StringBuilder over String

Shovon was working on a task where he needed to traverse 1 lac of data sets and create a string appending some values from each row. But it takes 4-5 minutes just to build a string called “description” by iterating over DataSource.Rows having 1+ lacs rows in it. It shouldn’t take that much time just to iterating because processors are too much faster. So, We (me, Ananta) decided to look into the code.

Shovon implemented it in following manner:

string description = string.empty;
foreach(DataRow row in DataSource.Rows) {
description += string.Format("{0} {1} {2}", row[propA], row[propB], row[propC]);

So, what do you think? We are just iterating 1 lac of data and appending some values into a string. And the time increases exponentially with the number of rows.

Is this really should take that much time? My answer was “No”. It should not. Something is going wrong here which is taking this time. Ananta suddenly suggested to use StringBuilder instead of string for description field. So, we tried that in following way:

StringBuilder description = new StringBuilder();
foreach(DataRow row in DataSource.Rows) {
description.Append(string.Format("{0} {1} {2}", row[propA], row[propB], row[propC]));
// use as description.ToString()

Basically, instead of concatening strings, using Append method of StringBuilder here. Surprisingly, it didn’t take more than 2-3 seconds to construct that description field iterating over lac data this time. And now the taken time doesn’t increases with the increment of number of data sets.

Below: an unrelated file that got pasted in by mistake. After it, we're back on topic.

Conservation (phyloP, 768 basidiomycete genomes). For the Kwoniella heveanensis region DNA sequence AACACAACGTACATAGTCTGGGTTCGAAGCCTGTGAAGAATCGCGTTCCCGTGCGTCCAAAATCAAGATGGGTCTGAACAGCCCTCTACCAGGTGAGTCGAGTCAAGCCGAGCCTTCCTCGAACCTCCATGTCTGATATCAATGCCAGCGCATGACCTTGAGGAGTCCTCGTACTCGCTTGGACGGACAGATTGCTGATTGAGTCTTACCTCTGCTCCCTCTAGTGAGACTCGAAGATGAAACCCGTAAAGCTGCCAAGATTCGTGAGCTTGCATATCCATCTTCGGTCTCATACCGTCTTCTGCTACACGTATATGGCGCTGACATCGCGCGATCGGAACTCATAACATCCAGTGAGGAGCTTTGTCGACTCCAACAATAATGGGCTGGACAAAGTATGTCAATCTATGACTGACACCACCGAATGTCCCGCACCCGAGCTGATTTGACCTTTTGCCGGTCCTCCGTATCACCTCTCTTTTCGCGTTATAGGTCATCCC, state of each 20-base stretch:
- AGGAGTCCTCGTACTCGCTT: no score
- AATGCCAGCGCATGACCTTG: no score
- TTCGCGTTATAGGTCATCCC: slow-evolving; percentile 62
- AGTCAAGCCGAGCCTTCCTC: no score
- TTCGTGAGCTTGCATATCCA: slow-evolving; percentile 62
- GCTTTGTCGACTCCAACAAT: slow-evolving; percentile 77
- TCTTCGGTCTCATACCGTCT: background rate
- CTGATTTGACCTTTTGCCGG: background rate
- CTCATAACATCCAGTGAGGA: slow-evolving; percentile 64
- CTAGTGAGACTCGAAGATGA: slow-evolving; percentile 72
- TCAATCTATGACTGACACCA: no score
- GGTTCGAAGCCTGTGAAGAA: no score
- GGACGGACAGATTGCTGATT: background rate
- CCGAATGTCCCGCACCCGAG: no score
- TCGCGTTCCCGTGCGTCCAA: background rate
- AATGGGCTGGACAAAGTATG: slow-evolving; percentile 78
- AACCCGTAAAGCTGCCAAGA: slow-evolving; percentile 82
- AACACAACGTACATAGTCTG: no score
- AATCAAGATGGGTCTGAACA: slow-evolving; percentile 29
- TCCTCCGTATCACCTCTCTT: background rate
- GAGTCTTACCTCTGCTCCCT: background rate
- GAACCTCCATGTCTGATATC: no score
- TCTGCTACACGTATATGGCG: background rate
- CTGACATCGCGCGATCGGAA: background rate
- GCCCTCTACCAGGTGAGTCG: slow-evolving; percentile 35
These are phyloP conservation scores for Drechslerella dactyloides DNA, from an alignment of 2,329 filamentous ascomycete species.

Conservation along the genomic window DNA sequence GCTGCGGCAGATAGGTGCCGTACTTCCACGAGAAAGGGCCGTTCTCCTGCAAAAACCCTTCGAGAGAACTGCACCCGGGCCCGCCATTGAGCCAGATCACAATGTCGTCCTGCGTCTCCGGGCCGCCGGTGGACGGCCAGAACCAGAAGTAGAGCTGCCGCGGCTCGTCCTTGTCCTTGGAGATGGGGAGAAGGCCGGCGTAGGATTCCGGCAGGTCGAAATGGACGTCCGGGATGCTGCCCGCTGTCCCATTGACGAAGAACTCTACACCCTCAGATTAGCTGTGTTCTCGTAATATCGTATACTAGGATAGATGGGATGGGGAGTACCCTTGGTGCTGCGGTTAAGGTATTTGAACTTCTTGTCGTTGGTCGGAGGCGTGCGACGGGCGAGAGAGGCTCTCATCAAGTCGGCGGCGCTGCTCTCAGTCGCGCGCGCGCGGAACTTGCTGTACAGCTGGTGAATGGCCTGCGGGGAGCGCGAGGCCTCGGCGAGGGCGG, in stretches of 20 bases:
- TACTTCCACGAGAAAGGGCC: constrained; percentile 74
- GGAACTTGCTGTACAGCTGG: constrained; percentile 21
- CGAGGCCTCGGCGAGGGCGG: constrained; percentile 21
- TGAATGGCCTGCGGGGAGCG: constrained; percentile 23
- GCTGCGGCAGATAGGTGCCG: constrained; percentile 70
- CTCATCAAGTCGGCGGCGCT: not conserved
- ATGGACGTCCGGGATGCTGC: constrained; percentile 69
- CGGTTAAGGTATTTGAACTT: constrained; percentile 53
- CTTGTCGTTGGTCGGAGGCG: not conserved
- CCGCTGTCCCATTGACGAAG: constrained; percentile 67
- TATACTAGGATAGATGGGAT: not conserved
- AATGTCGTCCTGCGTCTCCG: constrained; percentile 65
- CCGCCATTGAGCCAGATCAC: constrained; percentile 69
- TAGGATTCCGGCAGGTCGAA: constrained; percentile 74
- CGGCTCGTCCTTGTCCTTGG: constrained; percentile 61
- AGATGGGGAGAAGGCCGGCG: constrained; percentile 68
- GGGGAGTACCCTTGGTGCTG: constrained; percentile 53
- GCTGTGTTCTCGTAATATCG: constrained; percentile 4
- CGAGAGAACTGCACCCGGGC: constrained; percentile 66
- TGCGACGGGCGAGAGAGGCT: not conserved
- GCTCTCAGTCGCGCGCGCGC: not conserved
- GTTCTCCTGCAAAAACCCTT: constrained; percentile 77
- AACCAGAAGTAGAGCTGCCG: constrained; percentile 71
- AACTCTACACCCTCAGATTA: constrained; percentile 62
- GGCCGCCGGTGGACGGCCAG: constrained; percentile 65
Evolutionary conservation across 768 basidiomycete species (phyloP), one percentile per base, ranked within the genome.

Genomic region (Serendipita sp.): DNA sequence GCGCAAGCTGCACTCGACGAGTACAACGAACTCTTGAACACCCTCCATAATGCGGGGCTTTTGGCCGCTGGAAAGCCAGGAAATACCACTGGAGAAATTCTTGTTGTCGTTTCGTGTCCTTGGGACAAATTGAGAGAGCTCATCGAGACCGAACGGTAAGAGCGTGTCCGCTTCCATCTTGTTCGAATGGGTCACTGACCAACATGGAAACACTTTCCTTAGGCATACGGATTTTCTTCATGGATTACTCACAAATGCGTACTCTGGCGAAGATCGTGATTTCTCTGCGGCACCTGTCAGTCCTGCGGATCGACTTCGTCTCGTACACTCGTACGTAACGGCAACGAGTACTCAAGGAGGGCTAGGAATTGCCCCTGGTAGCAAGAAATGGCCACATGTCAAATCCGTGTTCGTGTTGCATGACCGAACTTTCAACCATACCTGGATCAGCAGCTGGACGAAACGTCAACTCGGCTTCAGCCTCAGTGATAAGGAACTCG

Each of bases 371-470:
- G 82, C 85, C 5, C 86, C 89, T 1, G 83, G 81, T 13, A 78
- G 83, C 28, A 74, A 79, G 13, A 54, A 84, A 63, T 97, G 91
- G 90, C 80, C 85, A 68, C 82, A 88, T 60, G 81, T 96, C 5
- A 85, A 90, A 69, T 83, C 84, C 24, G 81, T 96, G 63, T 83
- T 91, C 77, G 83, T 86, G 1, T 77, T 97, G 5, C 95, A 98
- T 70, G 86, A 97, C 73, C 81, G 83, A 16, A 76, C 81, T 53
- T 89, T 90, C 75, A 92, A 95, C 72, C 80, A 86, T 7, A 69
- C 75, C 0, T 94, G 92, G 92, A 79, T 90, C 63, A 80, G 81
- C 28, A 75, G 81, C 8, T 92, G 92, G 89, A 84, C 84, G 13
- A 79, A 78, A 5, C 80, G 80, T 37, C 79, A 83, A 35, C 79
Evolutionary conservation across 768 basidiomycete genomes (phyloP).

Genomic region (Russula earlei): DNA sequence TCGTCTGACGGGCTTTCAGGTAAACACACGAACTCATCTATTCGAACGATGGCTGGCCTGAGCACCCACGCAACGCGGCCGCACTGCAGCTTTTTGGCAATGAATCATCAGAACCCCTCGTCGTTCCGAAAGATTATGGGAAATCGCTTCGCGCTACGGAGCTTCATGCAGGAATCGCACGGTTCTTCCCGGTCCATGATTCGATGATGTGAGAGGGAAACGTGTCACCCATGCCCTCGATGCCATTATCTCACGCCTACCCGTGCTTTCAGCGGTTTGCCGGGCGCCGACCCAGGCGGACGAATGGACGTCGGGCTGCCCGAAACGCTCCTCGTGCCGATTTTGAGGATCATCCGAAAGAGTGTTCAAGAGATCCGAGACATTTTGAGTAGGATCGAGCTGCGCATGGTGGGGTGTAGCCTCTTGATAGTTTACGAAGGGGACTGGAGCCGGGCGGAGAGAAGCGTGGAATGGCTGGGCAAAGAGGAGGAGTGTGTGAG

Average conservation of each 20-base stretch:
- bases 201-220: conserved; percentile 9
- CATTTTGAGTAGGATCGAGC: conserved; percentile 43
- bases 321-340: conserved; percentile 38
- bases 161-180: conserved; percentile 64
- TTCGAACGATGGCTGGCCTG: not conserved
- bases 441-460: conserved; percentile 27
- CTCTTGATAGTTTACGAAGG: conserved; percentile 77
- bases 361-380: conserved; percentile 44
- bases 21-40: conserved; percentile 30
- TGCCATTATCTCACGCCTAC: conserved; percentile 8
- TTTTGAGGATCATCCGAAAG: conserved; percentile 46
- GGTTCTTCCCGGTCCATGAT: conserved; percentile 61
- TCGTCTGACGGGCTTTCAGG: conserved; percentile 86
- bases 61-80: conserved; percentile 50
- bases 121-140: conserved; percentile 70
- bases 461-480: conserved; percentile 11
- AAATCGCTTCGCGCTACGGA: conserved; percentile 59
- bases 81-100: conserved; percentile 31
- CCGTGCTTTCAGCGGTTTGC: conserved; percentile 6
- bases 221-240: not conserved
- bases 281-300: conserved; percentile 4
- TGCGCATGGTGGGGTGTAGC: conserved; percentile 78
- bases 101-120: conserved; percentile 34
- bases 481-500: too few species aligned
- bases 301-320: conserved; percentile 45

Lets concatenate some string and see how it works.

string s = '01';
s += '23';
s += '45';
s += '67';

on the first concatenation it makes a new string of length four and copy “01” and “23” into it — four characters are copied. On the second concatenation it makes a new string of length six and copy “0123” and “45” into it — six characters are copied. On the third concatenation, it makes a string of length eight and copy “012345” and “67” into it — eight characters are copied. So far a total of 4 + 6 + 8 = 18 characters have been copied for this eight-character string. Keep going. Keep going till 1 lac of characters. Could you imagine how much data has been copied?

On the hand, StringBuilder doesn’t depend on copy. It actually uses mutable array, internal linked list and other mapping mechanism instead of creating doubled size array and copy. It doesn’t create copy with doubled size until it really necessary. Although the implementation of StringBuilder seems to be changed with versions and it is becoming improved day by day.
Click here if you really want to know how stringbuilder works

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